There were 700,000 emergency room visits for overdoses and allergic reactions in 2005. In the same year, more than 15,000 people died from drug reactions compared with 5,519 people in 1998.23 Many of these were fatalities linked to generic pain pills, such as oxycodone, fentanyl, morphine and acetaminophen.
In 2005, there were 89,482 serious side effects reported to the FDA2.5 times the number reported in 1998.10,23
More than half of all approved drugs, such as Vioxx and Baycol (cerivastatin, Bayer AG), produce serious side effects not detected prior to FDA approval.24 Only 3% of prescription medicines have been withdrawn from the American market for safety reasons over the last 20 years.
We now realize that many of these side effects and deaths could have been avoided by compensating for drug-induced nutrient depletion through the use of simple comprehensive multivitamins, minerals and individual nutrients.
Here are a few examples:
Chronic use of proton pump inhibitors for dyspepsia and gastroesophageal reflex disease (GERD) can induce vitamin B12 deficiency, which may cause
secondary effects on optic nerve function.25
Chronic or high dose
acetaminophen use may induce
glutathione deficiency, which accelerates cataract formation and yields myriad effects on ocular tissues.26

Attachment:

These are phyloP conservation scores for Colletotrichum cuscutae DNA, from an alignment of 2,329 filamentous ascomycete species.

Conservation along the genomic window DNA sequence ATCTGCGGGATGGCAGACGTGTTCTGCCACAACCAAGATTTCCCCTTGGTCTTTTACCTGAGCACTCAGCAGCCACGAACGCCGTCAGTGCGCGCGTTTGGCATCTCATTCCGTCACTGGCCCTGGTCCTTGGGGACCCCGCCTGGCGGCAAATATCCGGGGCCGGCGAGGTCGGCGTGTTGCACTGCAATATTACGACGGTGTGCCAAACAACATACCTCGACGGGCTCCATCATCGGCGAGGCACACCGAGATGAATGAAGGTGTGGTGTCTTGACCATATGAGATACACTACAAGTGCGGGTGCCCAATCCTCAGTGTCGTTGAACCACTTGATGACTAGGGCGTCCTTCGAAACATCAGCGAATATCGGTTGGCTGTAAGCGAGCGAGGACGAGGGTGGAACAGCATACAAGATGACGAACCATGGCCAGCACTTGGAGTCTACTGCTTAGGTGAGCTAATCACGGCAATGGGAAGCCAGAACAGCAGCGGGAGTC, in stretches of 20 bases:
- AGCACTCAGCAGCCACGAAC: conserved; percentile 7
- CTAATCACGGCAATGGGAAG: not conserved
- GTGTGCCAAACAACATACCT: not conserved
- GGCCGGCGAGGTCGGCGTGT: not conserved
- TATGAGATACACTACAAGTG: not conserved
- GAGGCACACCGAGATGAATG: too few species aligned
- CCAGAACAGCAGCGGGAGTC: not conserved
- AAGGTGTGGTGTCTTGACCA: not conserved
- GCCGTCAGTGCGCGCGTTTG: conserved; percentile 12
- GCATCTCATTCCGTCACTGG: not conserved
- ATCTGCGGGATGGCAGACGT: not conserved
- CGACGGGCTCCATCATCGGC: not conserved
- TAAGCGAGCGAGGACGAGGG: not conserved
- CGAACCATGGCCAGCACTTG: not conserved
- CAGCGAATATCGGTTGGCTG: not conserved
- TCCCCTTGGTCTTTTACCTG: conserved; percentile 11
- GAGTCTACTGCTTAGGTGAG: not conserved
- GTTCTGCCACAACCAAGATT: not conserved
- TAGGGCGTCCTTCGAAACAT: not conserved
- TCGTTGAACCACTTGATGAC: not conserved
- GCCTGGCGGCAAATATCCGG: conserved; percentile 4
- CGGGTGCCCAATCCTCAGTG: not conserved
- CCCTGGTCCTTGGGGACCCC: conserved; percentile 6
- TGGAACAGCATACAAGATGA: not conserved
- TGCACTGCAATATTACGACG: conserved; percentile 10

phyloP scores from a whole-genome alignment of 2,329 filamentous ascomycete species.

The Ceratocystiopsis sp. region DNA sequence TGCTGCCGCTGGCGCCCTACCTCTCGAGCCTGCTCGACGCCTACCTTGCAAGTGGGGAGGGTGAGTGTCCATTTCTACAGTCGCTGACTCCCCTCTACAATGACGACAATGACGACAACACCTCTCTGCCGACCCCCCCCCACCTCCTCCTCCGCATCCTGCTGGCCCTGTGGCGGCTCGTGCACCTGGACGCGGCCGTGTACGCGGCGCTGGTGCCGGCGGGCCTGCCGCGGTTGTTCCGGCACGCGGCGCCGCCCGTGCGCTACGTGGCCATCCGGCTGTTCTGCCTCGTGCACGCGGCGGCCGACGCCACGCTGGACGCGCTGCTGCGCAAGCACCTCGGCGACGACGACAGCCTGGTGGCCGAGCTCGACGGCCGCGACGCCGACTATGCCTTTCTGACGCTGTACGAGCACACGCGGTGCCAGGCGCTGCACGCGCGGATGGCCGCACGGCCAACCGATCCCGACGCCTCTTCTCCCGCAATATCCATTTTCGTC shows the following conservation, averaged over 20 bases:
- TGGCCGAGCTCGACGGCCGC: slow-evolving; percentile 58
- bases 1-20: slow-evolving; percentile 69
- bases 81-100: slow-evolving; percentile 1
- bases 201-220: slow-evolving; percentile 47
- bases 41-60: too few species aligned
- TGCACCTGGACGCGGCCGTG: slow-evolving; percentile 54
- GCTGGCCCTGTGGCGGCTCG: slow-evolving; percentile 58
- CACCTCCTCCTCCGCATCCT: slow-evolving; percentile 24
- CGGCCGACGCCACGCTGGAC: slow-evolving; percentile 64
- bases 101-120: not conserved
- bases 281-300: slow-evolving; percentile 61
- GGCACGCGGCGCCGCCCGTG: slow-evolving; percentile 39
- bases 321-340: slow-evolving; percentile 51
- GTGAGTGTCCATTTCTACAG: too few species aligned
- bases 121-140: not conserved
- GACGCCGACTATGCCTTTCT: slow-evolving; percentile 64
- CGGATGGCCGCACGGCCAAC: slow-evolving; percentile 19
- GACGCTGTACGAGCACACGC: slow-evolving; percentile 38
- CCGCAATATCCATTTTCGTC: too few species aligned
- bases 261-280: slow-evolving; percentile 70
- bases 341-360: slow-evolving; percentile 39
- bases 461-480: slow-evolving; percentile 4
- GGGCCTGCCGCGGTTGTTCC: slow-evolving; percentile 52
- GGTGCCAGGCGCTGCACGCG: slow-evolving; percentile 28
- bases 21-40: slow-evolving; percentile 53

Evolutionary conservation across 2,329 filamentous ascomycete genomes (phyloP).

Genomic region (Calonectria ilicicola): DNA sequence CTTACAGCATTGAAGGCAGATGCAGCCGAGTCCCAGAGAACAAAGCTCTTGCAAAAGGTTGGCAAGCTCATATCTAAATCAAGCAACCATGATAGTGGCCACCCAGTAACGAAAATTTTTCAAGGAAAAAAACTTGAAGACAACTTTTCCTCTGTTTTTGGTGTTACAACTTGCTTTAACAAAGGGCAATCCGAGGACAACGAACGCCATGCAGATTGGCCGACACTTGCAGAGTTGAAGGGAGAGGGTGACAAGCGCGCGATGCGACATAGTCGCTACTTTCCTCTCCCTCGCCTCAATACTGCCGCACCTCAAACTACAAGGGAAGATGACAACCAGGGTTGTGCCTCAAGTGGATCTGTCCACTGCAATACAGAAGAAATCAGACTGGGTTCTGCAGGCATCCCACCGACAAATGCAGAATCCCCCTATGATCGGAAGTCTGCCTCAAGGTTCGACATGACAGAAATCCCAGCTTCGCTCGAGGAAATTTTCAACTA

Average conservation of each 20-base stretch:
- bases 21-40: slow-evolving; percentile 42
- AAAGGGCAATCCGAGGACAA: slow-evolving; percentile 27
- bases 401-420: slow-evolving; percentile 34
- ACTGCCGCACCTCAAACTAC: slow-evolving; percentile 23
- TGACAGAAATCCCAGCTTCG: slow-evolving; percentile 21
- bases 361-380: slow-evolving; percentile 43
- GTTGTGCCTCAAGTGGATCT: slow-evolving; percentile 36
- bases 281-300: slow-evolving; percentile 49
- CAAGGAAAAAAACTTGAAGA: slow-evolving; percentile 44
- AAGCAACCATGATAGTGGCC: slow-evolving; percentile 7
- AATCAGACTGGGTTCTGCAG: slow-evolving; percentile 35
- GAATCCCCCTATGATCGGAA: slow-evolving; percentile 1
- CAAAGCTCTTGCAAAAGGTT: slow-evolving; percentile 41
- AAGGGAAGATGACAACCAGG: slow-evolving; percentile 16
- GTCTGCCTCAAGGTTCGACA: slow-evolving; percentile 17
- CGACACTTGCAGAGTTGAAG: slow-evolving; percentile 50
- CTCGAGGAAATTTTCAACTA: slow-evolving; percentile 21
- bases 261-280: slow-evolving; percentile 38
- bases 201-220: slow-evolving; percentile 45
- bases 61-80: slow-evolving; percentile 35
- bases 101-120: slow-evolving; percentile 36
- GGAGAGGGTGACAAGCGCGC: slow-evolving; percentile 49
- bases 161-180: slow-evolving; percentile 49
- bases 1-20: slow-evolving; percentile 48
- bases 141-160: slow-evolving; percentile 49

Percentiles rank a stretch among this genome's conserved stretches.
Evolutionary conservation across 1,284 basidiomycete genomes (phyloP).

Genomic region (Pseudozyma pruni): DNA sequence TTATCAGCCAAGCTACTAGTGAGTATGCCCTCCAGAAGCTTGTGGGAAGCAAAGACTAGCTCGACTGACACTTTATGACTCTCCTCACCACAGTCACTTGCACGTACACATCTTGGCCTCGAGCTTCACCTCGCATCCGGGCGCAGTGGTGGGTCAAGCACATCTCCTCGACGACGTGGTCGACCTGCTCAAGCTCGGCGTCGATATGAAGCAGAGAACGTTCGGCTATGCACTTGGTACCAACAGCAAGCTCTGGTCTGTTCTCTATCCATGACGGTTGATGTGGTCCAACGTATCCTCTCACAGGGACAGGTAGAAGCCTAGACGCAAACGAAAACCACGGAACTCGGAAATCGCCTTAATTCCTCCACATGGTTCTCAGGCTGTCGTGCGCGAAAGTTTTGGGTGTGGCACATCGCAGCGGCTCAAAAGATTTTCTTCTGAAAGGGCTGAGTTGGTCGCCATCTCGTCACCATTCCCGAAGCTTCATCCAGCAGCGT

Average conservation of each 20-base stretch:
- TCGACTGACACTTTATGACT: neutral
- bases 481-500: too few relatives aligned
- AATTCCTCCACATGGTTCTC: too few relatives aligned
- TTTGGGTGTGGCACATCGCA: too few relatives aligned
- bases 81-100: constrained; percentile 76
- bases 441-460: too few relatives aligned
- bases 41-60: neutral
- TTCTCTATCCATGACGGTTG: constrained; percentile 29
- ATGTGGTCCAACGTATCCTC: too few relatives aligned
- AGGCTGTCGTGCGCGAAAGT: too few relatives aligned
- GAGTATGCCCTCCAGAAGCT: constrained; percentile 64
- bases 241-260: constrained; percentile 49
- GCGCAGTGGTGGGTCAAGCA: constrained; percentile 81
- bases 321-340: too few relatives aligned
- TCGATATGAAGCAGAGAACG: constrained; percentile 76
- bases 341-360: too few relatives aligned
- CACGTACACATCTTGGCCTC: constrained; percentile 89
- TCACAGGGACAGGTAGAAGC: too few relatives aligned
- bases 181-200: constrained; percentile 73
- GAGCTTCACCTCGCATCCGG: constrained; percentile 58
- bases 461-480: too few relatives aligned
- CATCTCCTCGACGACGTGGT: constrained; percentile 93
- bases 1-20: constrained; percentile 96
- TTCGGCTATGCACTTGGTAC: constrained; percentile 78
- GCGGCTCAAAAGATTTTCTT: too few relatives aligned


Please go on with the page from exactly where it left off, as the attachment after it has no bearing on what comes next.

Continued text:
Overuse of steroids, such as dexamethasone and prednisolone, can induce deficiencies of vitamins C and D, folic acid, zinc, potassium, magnesium and selenium.27
One of the most important emerging optometric issues is coenzyme Q10 (CoQ10) depletion in patients taking high dosages of statins and/or beta blockers, which I have found can worsen age-related macular degeneration. This may be the very reason why the statin drug-AMD studies to date have been equivocal, or, at best, demonstrate a small positive or negative effect. On one hand, statins improve lipid profiles and reduce arteriolar inflammation. On the other hand, they can, especially in high dose situations, deplete CoQ10 levels in the photoreceptor outer segments.28
CoQ10 depletion is of further particular concern for AMD patients with concurrent neurodegenerative diseases, such as Parkinsons Disease, which are associated with further loss of mitochondrial CoQ10 reserves.29 Aging alone diminishes CoQ10 reserves in all tissues, so chronic use of beta-blocker eye drops by a patient who is already taking oral cardiovascular drugs that may deplete coenzyme Q10 (e.g., statins, oral beta blockers, thiazide diuretics, metformin and glyburide) should be carefully monitored.
Always look for red flags, but do not avoid your responsibility to inform patients of the benefits of nutritional supplementation with respect to aging, disease and drug-induced nutrient depletion. Staying current in the field of ocular nutrition and carefully reading studies, not just media headlines, serves several purposes.
First, you will help to solve the patients main problem. Second, you will enhance your understanding of the patients overall health. Also, you will bring patients back to your office. Finally, the information provided by you is more reliable than the buzz from the health-food store clerk.
Dr. Richer is chief of optometry at the Department of Veterans Affairs Medical Center and an associate professor of family and preventative medicine at Rosalind Franklin University of Medicine and Science in